Savior-Prilutskii Monastery, South Panorama, Winter, Vologda, Russia


This south view of the Savior-Prilutskii Monastery on the outskirts of Vologda was taken in 2000 by Dr. William Brumfield, American photographer and historian of Russian architecture, as part of the "Meeting of Frontiers" project at the Library of Congress. Before the founding of Saint Petersburg in 1703, Russia depended on a northern route through the White Sea for trade with western Europe. One of the important centers on this route was Vologda, founded in the 12th century. Vologda’s significance was reaffirmed with the establishment in 1371 of the Savior-Prilutskii Monastery, situated at a bend (pri luki) in the Vologda River. Its founder, the monk Dmitrii (Prilutskii), had the support of Muscovy's grand prince, Dmitrii Ivanovich (Donskoi), who saw the monastery as one of the first bulwarks of Orthodox Moscow in the strategic Vologda area. The structures seen in this winter view, taken across the frozen Vologda River, date from the 16th to the 19th centuries. They include (from the left): the southwest corner tower; the bell tower and Gate Church of the Ascension; the cathedral bell tower with the Chapel of Saint Aleksii; the Church (sobor) of the Transfiguration of the Savior; the refectory Church of the Presentation of the Virgin; the northeast tower (background); and the massive southeast corner tower.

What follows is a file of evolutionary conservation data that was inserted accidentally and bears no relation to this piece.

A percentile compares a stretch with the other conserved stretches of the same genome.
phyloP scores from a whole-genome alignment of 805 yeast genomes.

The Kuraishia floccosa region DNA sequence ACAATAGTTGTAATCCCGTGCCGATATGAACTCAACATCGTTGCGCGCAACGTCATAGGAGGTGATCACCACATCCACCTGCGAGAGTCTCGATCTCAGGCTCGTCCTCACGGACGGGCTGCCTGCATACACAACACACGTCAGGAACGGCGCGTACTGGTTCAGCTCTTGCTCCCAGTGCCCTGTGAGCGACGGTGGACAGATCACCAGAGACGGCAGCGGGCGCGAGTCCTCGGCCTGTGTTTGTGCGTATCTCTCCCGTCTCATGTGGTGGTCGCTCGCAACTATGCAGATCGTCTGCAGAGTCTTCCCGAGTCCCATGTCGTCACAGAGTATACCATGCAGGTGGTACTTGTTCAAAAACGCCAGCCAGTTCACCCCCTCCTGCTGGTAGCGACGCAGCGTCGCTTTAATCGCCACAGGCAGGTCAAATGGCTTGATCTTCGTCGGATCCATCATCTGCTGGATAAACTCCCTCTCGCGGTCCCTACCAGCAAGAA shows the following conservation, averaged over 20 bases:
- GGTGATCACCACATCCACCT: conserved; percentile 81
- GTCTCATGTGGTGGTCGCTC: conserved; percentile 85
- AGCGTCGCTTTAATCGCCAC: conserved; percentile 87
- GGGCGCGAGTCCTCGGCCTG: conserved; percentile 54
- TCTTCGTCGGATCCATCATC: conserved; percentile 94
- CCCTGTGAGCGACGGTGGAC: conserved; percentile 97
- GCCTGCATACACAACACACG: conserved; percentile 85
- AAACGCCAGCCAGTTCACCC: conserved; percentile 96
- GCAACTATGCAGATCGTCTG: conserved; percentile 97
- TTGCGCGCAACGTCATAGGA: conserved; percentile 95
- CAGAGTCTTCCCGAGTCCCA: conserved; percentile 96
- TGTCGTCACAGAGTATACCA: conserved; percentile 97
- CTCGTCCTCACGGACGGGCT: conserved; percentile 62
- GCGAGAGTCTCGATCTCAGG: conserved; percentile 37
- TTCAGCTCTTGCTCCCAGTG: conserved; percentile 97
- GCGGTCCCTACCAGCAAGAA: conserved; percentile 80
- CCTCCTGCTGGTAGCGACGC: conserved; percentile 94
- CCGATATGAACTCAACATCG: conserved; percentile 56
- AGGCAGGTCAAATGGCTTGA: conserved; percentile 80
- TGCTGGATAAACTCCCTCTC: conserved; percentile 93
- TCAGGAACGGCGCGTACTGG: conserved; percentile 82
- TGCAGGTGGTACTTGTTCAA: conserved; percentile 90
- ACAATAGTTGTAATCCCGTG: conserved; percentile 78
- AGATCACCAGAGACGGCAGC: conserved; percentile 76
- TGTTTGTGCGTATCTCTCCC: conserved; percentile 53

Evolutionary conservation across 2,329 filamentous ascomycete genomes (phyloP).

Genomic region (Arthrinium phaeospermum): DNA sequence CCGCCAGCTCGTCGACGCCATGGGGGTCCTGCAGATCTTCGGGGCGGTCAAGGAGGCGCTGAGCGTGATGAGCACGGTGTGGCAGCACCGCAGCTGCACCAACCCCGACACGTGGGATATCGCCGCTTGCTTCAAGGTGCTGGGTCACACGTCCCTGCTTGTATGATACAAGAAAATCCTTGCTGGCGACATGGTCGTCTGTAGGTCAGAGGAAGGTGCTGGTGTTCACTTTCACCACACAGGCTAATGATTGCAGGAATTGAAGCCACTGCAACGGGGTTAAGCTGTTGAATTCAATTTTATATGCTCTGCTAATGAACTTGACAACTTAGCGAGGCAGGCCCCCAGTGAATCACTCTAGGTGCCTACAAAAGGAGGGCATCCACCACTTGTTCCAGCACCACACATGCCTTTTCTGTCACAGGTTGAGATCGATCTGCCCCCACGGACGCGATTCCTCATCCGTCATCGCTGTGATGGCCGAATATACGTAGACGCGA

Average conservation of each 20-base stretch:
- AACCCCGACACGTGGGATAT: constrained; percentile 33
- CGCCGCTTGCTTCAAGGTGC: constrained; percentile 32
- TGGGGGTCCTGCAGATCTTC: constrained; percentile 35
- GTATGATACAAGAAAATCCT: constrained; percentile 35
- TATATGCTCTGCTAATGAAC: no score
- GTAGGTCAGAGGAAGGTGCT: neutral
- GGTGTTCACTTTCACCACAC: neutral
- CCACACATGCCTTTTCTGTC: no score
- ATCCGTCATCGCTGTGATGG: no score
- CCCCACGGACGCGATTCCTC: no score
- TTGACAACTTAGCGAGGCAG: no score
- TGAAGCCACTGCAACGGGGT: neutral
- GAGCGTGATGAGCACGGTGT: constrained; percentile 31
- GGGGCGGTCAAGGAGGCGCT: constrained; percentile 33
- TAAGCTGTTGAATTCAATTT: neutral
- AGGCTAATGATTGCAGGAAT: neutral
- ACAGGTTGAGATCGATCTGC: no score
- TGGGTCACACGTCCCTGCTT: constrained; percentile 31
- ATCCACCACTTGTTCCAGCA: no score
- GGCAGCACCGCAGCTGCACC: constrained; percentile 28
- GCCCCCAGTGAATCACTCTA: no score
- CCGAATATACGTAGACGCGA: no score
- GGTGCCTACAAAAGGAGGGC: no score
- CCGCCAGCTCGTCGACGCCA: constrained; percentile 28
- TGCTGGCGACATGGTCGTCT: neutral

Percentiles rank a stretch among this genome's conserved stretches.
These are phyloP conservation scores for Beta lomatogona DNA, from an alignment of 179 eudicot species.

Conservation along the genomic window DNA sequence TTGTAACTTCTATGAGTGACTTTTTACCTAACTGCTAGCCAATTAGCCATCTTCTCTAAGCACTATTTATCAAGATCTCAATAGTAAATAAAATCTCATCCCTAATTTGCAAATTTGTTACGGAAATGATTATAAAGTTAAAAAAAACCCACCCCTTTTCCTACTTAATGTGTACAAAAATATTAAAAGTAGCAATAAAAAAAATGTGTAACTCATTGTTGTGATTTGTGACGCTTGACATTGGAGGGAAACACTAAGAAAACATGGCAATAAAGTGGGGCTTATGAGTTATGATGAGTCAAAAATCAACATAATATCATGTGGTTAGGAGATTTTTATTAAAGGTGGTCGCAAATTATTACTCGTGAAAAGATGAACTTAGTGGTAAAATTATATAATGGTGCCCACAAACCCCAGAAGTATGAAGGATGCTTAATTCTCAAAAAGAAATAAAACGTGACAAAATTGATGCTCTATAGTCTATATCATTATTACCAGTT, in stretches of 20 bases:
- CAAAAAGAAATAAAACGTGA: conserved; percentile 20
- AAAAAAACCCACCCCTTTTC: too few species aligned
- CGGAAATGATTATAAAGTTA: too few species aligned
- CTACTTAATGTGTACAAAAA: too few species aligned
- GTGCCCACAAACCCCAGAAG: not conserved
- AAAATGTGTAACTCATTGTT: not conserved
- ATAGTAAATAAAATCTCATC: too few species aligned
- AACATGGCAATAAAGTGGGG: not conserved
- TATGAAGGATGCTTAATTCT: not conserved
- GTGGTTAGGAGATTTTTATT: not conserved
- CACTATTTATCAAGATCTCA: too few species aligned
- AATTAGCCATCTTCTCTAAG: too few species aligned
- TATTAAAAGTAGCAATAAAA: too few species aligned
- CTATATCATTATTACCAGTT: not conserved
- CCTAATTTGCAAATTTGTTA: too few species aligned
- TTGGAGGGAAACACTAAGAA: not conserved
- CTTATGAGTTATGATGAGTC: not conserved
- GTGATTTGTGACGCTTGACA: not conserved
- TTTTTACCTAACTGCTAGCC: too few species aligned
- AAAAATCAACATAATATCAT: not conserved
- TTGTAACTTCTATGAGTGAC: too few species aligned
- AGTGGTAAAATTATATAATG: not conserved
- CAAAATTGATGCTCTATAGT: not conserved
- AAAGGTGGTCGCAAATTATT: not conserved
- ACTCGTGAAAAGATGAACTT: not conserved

Last updated: January 11, 2016